Early in 2012, I opened a column with this question: "Is there a single public official who is examining — who cares about — the murder spree by Afghan security forces against Western troops and security contractors in Afghanistan?"
Nearly one year has passed, during which 62 Americans and other Westerners have been killed by Afghan forces "inside the wire." The president has yet to call for "meaningful change"; in fact, he has said nothing about it. The Congress has said nothing about it. During the presidential campaign, Mitt Romney said nothing about it. Such silence is a national disgrace, but it's an answer to my question. No. They don't care. Not about the men. Not about their families. What they care about is the storyline — the fraud that has kept the national arteries to Afghanistan open, fueling the American-led "counterinsurgency" fantasy that an ally, heart-and-mind, exists in the umma (Islamic world), if only Uncle Sam can mold it and bribe it and train it into viability.
But this trail of blood shed by our men — fathers, husbands, brothers, friends — leads in another direction. If We, the People, were to follow it, drop by drop, we would begin to understand there is no ally, no "partner" in Afghanistan, no matter how hard our leadership lies to us. We would see for ourselves that the difference between the "extremists" and the "moderates" in a sharia-supreme culture is ultimately inconsequential, and that the gulf between Islam and the West is too deep to plumb without losing ourselves in the process. If we were to keep following this trail of blood, we would even conclude that our leaders, from President Bush to President Obama, have been wrong, criminally, recklessly wrong, ever since 9/11/01, when they began doing everything possible to deny the centrality of jihad in Islam even while sending America and her allies to combat jihad in the Islamic world.
Silence, thus, becomes the way our leaders can keep both their delusional ideology intact and their places in power secure. Deflection, too. In March 2012, a month in which three Afghan attacks took the live of two British soldiers and three Americans, Chairman of the Joint Chiefs of Staff Gen. Martin E. Dempsey deemed such shootings as "additional risk" necessary for "national security." In April, he would order all branches of the military and the service academies to scrub any training materials deemed "disrespectful of Islam" — another blow to the study of jihad. In August 2012, midway through a month in which 12 American and three Australian forces would be killed in seven "insider attacks," Afghanistan commander Gen. John Allen actually offered excuses for the murders — the strain of Ramadan fasting, summer heat and fast operational tempo. The following month, after four Americans and two British troops were killed in two separate shootings, Obama campaign adviser and former senior Pentagon official Michele Flournoy minimized the attacks as a "very occasional" problem and a sign of "Taliban desperation."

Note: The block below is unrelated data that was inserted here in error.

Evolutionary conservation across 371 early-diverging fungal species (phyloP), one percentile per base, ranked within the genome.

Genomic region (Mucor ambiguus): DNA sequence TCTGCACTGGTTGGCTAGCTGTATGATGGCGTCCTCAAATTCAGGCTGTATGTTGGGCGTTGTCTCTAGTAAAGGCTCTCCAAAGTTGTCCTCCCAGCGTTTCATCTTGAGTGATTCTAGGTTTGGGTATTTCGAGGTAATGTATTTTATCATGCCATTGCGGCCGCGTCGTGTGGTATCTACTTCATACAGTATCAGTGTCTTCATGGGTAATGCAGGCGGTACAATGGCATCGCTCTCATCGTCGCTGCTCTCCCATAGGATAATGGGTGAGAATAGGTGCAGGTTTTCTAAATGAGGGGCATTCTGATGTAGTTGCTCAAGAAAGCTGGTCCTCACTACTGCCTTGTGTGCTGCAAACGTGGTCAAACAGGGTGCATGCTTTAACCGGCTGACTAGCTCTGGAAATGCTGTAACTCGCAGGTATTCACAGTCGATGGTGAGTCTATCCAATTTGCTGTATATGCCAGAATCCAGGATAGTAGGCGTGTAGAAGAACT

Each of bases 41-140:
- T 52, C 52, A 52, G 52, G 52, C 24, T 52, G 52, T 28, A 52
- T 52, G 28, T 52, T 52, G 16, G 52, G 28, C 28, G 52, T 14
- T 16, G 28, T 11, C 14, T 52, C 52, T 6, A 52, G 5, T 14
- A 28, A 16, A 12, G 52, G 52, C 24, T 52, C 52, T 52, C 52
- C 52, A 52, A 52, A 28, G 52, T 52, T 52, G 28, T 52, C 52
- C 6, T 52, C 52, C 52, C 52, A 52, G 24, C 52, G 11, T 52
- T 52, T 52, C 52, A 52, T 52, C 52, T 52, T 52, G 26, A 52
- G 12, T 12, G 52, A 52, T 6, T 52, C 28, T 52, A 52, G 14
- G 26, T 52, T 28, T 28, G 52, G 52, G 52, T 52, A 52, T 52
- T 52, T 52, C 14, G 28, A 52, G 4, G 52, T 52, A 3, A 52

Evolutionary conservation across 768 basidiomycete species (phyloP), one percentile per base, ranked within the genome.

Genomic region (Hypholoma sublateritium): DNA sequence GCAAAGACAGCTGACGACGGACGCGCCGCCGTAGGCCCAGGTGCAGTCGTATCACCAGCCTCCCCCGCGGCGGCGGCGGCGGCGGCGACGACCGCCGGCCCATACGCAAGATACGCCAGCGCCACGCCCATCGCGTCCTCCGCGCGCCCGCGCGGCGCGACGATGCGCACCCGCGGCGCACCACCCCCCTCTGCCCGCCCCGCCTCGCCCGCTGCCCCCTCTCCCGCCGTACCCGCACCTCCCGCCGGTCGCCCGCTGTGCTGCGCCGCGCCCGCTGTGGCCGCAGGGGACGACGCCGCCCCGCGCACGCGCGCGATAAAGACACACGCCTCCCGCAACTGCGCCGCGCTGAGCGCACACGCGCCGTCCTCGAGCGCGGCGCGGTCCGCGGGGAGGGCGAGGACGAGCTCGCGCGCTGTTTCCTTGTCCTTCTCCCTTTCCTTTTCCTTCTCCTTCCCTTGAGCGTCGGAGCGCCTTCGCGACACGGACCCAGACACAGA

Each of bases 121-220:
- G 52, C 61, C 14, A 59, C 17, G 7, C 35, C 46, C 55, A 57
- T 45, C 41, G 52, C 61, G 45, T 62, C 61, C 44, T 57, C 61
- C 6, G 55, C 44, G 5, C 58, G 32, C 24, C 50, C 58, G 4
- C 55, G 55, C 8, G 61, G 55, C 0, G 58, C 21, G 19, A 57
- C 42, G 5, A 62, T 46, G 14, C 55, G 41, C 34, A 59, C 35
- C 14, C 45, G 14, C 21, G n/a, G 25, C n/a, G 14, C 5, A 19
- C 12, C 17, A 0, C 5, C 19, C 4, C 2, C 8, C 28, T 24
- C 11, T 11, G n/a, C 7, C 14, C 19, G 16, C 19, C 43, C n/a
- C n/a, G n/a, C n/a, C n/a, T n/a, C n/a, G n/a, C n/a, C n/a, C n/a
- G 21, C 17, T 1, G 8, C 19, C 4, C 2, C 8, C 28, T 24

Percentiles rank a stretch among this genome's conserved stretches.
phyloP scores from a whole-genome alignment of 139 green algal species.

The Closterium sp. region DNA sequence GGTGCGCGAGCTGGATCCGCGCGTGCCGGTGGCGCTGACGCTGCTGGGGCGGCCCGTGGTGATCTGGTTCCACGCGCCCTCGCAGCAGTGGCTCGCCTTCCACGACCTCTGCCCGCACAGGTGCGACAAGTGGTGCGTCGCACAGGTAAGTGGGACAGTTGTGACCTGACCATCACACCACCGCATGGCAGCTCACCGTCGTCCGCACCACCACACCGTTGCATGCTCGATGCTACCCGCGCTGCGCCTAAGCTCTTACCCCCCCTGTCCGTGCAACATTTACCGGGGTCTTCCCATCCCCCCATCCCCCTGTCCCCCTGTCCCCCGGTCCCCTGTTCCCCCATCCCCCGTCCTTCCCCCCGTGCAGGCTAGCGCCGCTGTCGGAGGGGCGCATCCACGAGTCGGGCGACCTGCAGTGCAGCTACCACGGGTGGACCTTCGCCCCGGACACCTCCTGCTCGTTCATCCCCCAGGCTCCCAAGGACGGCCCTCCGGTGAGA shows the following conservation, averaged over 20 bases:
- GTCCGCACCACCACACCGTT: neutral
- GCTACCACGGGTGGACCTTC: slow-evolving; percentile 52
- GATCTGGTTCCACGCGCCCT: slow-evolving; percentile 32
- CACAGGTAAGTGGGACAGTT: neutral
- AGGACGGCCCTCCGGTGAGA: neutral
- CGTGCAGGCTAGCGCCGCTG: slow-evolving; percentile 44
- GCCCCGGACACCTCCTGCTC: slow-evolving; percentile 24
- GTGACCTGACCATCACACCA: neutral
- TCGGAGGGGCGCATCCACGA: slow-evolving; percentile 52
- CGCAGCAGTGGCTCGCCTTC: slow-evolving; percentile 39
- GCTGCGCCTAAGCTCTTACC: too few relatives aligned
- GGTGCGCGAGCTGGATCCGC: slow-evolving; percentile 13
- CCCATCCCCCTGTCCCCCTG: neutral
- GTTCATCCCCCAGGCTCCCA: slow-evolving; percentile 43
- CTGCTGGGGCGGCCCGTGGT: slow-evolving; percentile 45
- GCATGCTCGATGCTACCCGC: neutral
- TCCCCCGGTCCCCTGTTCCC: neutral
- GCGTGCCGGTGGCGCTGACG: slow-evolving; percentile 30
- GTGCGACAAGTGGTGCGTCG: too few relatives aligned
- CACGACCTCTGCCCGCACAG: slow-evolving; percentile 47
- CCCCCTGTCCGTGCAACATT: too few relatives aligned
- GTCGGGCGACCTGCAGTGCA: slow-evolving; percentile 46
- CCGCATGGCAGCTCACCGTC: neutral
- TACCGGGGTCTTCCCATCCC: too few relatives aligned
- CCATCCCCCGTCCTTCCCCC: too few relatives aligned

"It's very tragic and it's very upsetting when these things happen," said Flournoy, who is currently touted as a possible nominee for secretary of defense. "But they are a tiny, tiny, tiny fraction of a percentage of the overall interactions that are happening." This argument echoed the NATO line as expressed by spokesman and German Brigadier Gen. Gunter Katz. "Yes, we had 27 very tragic incidents," Katz said in August, about a dozen very tragic incidents ago. "We take them very, very seriously. But we must not forget that on the other side we still got almost 500,000 soldiers and policemen who work together, as we speak right now actually, in order to crush the insurgency and fight for more stability and security here in this country."
A tiny, tiny, tiny fraction of a percentage? Let's think about that. Out of those 500,000 security forces in Afghanistan, about 100,000 are non-Afghans and thus potential "green on blue" murder victims. (About 68,000 forces are American). One military source estimates that of these same 100,000 forces, probably about 25,000 war-fighters and other personnel actually assume the roles of trainers and partners to Afghan security forces. Thus, a more realistic way to think about these often weekly shootings is to consider that 62 Westerners from a pool of 25,000 were killed by their Afghan partners and trainees in 2012.
It's also important to remember that these are not battlefield deaths. They are mess hall, gymnasium and barracks deaths — murders inside the community. It is not an unreasonable stretch, then, to compare the 25,000 partners and trainers among the larger group of 500,000 forces to a population of 25,000 university students among a larger community of 500,000 people. Imagine how 62 murders in a school year, even spread across a large state-wide university system, would strike us — not as a "tiny, tiny, tiny fraction of a percentage," and, given the official silence, not taken seriously at all.
It should be the Scandal of 2013.
Email Diana West at email@example.com.